From: Grant Callaghan (firstname.lastname@example.org)
Date: Mon 23 Dec 2002 - 04:02:07 GMT
Thursday, November 28, 2002
Women power keeps delta boomtowns moving
DOUG YOUNG of Reuters in Shenzhen
Behind a long panel of glass windows, row on row of young Chinese women sit at the Nam Tai Electronics factory, their bodies and faces covered by blue smocks, matching gauze caps and surgical masks.
The building hums with the whir of machinery, the women's eyes lit up by a flood of fluorescent light.
The soft but steady noise lies at the heart of an industry powering China into the 21st century, as the Asian nation supplies much of the world with billions of dollars' worth of electronics, from toys to televisions to cellular phones.
But the buzz also hides serious social problems, ranging from sexual harassment to stress, as thousands of often poor, young girls move from the countryside to Pearl River Delta boomtowns like Shenzhen to seek their fortunes.
Called ''dagong mei'', or little-sister labourers, the new generation of young women powering China's factories often stay for about three years in the city before returning to faraway places like Sichuan and Hunan to marry in their home villages.
The trend is typical of developing societies in Asia, and mirrors Taiwan and Hong Kong in the 1960s and 1970s, said Pun Ngai, a social sciences professor at Hong Kong's University of Science and Technology.
''They imagine young Chinese girls are more hard-working, more obedient and easier to control,'' said Ms Pun, who spent six months at one such factory as part of her research.
Factory managers say women are more patient and attentive to detail than many men.
The women, meanwhile, say they are just looking for a chance to make some money and have a little fun.
''The character of women is to do things very carefully, from assembly to checking monitors,'' said Bonnie Yu, a spokeswoman at a Nokia joint venture factory making mobile phones in the town of Dongguan.
At a factory run by VTech Holdings, the largest supplier of cordless phones to the United States, about 80 per cent of the production line workers are women, said Simon Lau, manager of operations.
The average worker earns about 700 yuan (US$84.50) per month, and the number of workers at the factory ranges from 11,000 at low season to 20,000 at the peak, Mr Lau said.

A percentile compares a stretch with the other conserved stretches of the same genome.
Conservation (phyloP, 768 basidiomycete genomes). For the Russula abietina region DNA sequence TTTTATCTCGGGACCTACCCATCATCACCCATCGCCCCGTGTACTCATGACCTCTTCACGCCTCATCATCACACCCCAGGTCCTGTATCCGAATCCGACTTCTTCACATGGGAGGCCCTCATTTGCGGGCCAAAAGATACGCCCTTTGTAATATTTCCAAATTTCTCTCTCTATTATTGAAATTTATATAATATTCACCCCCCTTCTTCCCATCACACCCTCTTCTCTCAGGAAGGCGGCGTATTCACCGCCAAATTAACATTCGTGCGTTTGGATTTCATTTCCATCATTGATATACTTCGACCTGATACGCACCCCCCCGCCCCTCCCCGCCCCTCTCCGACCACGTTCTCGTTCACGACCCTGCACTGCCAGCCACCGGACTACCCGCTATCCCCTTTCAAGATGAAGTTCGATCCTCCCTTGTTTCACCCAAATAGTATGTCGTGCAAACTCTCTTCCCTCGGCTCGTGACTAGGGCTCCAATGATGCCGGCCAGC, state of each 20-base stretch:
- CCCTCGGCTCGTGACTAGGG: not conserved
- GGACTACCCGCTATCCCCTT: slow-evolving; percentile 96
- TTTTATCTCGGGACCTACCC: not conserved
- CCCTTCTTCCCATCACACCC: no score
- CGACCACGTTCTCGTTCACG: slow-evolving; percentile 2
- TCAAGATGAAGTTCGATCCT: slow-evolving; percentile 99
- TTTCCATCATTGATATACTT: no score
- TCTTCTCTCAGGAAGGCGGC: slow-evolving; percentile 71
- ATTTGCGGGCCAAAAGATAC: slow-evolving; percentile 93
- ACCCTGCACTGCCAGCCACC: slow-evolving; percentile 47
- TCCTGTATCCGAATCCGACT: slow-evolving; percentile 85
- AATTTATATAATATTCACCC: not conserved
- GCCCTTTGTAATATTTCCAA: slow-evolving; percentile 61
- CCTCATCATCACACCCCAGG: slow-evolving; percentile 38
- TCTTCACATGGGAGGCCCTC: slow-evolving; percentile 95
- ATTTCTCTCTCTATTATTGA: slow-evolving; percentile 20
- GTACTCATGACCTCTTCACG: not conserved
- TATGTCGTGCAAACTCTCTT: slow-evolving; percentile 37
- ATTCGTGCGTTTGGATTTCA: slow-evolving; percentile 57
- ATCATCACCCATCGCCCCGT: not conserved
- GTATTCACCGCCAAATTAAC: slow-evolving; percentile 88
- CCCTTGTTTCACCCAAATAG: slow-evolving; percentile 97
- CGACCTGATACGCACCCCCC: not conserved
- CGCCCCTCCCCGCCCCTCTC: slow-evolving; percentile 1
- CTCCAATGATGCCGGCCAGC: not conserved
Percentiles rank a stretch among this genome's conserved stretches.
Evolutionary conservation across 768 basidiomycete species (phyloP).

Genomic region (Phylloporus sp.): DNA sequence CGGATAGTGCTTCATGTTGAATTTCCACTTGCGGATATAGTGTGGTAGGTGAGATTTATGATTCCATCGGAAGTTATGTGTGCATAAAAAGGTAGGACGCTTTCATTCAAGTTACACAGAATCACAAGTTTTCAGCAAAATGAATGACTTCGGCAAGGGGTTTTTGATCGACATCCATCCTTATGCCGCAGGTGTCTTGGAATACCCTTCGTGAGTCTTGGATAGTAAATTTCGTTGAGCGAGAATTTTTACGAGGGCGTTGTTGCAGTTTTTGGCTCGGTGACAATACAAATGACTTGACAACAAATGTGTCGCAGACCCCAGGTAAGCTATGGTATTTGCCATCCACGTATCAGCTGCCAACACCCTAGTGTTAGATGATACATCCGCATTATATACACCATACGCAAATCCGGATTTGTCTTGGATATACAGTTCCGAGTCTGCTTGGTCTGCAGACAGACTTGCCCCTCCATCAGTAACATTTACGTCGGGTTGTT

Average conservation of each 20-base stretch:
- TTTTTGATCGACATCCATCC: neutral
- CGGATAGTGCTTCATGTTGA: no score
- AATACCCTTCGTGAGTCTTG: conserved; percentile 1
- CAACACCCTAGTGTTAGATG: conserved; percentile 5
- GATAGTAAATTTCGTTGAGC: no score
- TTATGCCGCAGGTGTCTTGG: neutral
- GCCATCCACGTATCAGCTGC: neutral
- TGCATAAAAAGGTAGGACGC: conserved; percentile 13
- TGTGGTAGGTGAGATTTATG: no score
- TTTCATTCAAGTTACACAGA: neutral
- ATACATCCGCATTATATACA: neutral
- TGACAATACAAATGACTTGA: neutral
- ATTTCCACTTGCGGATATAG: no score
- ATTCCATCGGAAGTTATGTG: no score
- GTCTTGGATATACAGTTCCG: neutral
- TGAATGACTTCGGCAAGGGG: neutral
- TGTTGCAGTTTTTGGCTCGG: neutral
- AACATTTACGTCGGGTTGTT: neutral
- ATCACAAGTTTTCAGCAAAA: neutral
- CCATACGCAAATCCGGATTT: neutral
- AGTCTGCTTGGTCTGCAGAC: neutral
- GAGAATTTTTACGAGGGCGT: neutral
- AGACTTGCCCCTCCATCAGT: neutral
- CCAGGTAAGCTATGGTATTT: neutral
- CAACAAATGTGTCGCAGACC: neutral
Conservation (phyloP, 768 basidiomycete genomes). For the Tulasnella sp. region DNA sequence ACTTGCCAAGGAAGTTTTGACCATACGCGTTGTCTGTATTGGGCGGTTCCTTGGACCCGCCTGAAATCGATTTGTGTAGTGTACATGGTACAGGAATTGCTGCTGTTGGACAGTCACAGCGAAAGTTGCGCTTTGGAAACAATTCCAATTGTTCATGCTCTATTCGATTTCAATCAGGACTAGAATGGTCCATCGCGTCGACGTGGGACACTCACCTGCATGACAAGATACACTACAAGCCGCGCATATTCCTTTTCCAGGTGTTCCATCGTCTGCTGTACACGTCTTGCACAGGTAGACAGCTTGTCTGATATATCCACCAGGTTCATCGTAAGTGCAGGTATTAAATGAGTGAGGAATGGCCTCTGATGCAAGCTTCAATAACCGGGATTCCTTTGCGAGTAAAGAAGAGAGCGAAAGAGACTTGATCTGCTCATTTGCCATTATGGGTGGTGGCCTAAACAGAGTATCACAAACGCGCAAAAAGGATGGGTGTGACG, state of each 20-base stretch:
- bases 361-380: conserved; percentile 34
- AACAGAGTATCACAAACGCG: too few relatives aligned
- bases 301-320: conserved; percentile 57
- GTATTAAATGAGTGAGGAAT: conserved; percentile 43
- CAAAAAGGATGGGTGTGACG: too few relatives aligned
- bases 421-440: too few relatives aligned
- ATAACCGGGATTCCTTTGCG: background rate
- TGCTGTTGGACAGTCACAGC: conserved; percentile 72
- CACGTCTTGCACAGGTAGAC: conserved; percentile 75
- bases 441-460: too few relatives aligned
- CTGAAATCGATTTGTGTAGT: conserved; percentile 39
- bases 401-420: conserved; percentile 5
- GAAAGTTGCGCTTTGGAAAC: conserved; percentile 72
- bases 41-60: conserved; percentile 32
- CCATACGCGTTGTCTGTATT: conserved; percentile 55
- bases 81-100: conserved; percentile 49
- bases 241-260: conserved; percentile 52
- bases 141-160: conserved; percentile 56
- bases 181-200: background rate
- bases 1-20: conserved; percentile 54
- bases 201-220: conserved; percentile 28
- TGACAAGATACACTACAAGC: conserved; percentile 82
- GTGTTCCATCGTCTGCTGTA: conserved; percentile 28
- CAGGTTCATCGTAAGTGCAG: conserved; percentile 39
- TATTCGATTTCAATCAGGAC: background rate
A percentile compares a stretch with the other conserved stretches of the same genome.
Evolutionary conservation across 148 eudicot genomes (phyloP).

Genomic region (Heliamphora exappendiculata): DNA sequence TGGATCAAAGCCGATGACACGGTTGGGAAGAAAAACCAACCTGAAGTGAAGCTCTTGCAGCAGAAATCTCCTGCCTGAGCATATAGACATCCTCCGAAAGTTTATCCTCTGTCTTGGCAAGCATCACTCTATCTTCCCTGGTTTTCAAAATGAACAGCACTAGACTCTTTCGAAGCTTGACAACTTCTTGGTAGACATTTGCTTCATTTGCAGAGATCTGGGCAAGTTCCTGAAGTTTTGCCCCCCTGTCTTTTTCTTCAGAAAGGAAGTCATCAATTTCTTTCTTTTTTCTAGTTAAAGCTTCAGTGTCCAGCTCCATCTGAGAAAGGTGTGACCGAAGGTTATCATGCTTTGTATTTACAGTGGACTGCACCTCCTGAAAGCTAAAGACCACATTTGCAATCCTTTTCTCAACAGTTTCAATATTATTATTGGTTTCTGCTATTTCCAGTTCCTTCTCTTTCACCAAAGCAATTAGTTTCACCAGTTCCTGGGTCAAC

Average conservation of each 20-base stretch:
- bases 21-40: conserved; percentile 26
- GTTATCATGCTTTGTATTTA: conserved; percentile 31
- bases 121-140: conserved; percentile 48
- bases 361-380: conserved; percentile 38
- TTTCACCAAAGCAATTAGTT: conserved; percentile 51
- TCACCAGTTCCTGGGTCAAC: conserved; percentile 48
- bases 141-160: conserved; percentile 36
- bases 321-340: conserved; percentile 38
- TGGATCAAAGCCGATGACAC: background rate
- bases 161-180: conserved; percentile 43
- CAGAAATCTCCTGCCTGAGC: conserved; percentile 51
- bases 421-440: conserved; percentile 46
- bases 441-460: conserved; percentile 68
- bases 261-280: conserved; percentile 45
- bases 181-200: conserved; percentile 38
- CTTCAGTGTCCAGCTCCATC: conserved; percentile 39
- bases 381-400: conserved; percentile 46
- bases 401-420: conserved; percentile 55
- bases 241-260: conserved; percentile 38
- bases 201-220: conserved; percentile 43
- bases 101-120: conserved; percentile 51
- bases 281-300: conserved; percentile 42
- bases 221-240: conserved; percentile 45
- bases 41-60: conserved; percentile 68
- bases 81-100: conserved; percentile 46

''We provide them with free dorms, free meals as well as entertainment, karaoke and a disco in the factory,'' said Mr Lau, leading a group of reporters on a recent tour of the factory.
On a Friday afternoon at the VTech plant, rows of women in yellow smocks stood before chest-high work stations, each taking printed circuit boards as they passed by on a conveyor belt, soldering a few points and then putting them back.
One slight woman, Xu Jin, was from the town of Wudanshan in distant Hubei province. She said she would earn about 500 yuan a month in her hometown, or about half of what she makes in the Dongguan plant.
''I came here with friends,'' she said, adding that she planned to stay three to four years. ''The pace of life here is much faster than in Hubei.
City life stresses
But factory work in the big city also creates a number of physical and social problems for young women not used to the fast pace of urban life and rigorous working conditions, said Ms Pun from the University of Science and Technology.
Long working hours and absence from home can produce a lot of stress.
''I like working here, but I sometimes miss my family,'' said 21-year-old Wei Weiyan.
She said she had come to the factory with some friends three years ago, and would like to stay on if possible.
''There are huge differences between city life and rural life,'' Ms Pun said. ''There's a lot of hardship for them, especially when they have to work long hours and learn work skills by themselves.''
Apart from the physical stresses, women from the countryside must also cope with social problems like sexual harassment, in a world where about 70 per cent of supervisors are male, Ms Pun said.
''The kind of harassment is quite subtle, but is almost everywhere,'' she said.
''There's a lot of verbal abuse, as well as behavioural abuse. For example, when the supervisors do interviews, they will touch the women's hands. They will also give lots of comments on their bodies.''
In such cases, Ms Pun said, hometown bonds that many of the women share also function as support networks.
''Most of these women will form some sort of ethnic or kinship enclave to cope with the industrialised network,'' Ms Pun said. ''This kind of kinship network helps them to cope with life in the workplace.''
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